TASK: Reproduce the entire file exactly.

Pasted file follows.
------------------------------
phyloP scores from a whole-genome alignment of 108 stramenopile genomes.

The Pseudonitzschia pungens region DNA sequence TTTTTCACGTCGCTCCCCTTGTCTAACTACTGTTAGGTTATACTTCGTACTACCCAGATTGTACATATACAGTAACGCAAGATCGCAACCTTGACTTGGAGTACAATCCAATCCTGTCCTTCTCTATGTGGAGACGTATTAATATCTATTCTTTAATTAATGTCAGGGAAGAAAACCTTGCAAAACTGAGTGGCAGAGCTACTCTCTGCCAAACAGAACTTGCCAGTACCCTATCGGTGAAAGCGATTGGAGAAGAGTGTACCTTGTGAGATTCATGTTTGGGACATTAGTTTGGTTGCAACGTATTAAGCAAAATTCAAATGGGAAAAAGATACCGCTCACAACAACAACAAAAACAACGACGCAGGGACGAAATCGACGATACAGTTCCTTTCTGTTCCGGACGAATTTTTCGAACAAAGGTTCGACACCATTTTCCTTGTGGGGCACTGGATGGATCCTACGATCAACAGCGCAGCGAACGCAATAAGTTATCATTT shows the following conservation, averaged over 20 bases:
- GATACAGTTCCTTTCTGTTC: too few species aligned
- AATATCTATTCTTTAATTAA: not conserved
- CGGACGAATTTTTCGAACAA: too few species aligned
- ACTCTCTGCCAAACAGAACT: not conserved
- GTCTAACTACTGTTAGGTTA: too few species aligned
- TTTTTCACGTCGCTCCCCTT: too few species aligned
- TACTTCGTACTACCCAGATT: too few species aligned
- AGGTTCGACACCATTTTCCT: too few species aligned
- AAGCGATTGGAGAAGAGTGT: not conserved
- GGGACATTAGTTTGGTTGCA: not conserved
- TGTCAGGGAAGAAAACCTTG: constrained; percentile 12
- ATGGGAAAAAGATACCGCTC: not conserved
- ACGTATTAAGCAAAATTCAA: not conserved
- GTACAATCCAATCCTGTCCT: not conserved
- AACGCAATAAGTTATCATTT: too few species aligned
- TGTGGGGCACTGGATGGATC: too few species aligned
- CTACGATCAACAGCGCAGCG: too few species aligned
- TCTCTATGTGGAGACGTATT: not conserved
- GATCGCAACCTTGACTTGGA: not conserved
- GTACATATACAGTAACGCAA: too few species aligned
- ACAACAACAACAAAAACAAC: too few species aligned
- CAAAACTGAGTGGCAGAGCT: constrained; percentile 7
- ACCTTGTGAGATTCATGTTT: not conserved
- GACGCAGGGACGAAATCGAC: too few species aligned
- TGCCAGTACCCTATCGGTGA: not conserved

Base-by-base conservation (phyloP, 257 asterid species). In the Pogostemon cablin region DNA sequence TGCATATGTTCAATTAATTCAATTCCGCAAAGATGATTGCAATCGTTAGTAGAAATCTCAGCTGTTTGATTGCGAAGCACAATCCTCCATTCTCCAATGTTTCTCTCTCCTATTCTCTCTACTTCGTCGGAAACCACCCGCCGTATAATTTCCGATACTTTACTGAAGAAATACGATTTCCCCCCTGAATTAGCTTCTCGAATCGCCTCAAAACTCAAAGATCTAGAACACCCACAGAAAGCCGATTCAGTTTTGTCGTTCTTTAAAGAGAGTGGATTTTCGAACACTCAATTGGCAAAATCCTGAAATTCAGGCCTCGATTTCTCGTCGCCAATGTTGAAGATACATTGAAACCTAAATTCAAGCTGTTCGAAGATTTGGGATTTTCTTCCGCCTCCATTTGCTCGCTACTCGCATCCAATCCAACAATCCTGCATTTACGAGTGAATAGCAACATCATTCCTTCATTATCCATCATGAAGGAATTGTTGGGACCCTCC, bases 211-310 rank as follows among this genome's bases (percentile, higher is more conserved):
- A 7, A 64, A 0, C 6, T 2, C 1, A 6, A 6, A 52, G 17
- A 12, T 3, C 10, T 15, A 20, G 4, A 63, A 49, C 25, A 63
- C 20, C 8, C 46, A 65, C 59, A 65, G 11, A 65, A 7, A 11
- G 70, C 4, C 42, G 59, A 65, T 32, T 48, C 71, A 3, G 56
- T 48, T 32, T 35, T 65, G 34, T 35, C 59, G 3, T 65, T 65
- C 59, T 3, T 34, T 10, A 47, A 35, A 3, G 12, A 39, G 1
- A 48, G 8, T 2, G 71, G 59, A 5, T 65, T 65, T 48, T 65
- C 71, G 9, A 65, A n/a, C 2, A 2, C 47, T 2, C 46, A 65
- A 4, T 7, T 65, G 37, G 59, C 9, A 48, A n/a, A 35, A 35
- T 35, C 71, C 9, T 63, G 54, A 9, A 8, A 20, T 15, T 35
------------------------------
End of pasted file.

phyloP scores from a whole-genome alignment of 108 stramenopile genomes.

The Pseudonitzschia pungens region DNA sequence TTTTTCACGTCGCTCCCCTTGTCTAACTACTGTTAGGTTATACTTCGTACTACCCAGATTGTACATATACAGTAACGCAAGATCGCAACCTTGACTTGGAGTACAATCCAATCCTGTCCTTCTCTATGTGGAGACGTATTAATATCTATTCTTTAATTAATGTCAGGGAAGAAAACCTTGCAAAACTGAGTGGCAGAGCTACTCTCTGCCAAACAGAACTTGCCAGTACCCTATCGGTGAAAGCGATTGGAGAAGAGTGTACCTTGTGAGATTCATGTTTGGGACATTAGTTTGGTTGCAACGTATTAAGCAAAATTCAAATGGGAAAAAGATACCGCTCACAACAACAACAAAAACAACGACGCAGGGACGAAATCGACGATACAGTTCCTTTCTGTTCCGGACGAATTTTTCGAACAAAGGTTCGACACCATTTTCCTTGTGGGGCACTGGATGGATCCTACGATCAACAGCGCAGCGAACGCAATAAGTTATCATTT shows the following conservation, averaged over 20 bases:
- GATACAGTTCCTTTCTGTTC: too few species aligned
- AATATCTATTCTTTAATTAA: not conserved
- CGGACGAATTTTTCGAACAA: too few species aligned
- ACTCTCTGCCAAACAGAACT: not conserved
- GTCTAACTACTGTTAGGTTA: too few species aligned
- TTTTTCACGTCGCTCCCCTT: too few species aligned
- TACTTCGTACTACCCAGATT: too few species aligned
- AGGTTCGACACCATTTTCCT: too few species aligned
- AAGCGATTGGAGAAGAGTGT: not conserved
- GGGACATTAGTTTGGTTGCA: not conserved
- TGTCAGGGAAGAAAACCTTG: constrained; percentile 12
- ATGGGAAAAAGATACCGCTC: not conserved
- ACGTATTAAGCAAAATTCAA: not conserved
- GTACAATCCAATCCTGTCCT: not conserved
- AACGCAATAAGTTATCATTT: too few species aligned
- TGTGGGGCACTGGATGGATC: too few species aligned
- CTACGATCAACAGCGCAGCG: too few species aligned
- TCTCTATGTGGAGACGTATT: not conserved
- GATCGCAACCTTGACTTGGA: not conserved
- GTACATATACAGTAACGCAA: too few species aligned
- ACAACAACAACAAAAACAAC: too few species aligned
- CAAAACTGAGTGGCAGAGCT: constrained; percentile 7
- ACCTTGTGAGATTCATGTTT: not conserved
- GACGCAGGGACGAAATCGAC: too few species aligned
- TGCCAGTACCCTATCGGTGA: not conserved

Base-by-base conservation (phyloP, 257 asterid species). In the Pogostemon cablin region DNA sequence TGCATATGTTCAATTAATTCAATTCCGCAAAGATGATTGCAATCGTTAGTAGAAATCTCAGCTGTTTGATTGCGAAGCACAATCCTCCATTCTCCAATGTTTCTCTCTCCTATTCTCTCTACTTCGTCGGAAACCACCCGCCGTATAATTTCCGATACTTTACTGAAGAAATACGATTTCCCCCCTGAATTAGCTTCTCGAATCGCCTCAAAACTCAAAGATCTAGAACACCCACAGAAAGCCGATTCAGTTTTGTCGTTCTTTAAAGAGAGTGGATTTTCGAACACTCAATTGGCAAAATCCTGAAATTCAGGCCTCGATTTCTCGTCGCCAATGTTGAAGATACATTGAAACCTAAATTCAAGCTGTTCGAAGATTTGGGATTTTCTTCCGCCTCCATTTGCTCGCTACTCGCATCCAATCCAACAATCCTGCATTTACGAGTGAATAGCAACATCATTCCTTCATTATCCATCATGAAGGAATTGTTGGGACCCTCC, bases 211-310 rank as follows among this genome's bases (percentile, higher is more conserved):
- A 7, A 64, A 0, C 6, T 2, C 1, A 6, A 6, A 52, G 17
- A 12, T 3, C 10, T 15, A 20, G 4, A 63, A 49, C 25, A 63
- C 20, C 8, C 46, A 65, C 59, A 65, G 11, A 65, A 7, A 11
- G 70, C 4, C 42, G 59, A 65, T 32, T 48, C 71, A 3, G 56
- T 48, T 32, T 35, T 65, G 34, T 35, C 59, G 3, T 65, T 65
- C 59, T 3, T 34, T 10, A 47, A 35, A 3, G 12, A 39, G 1
- A 48, G 8, T 2, G 71, G 59, A 5, T 65, T 65, T 48, T 65
- C 71, G 9, A 65, A n/a, C 2, A 2, C 47, T 2, C 46, A 65
- A 4, T 7, T 65, G 37, G 59, C 9, A 48, A n/a, A 35, A 35
- T 35, C 71, C 9, T 63, G 54, A 9, A 8, A 20, T 15, T 35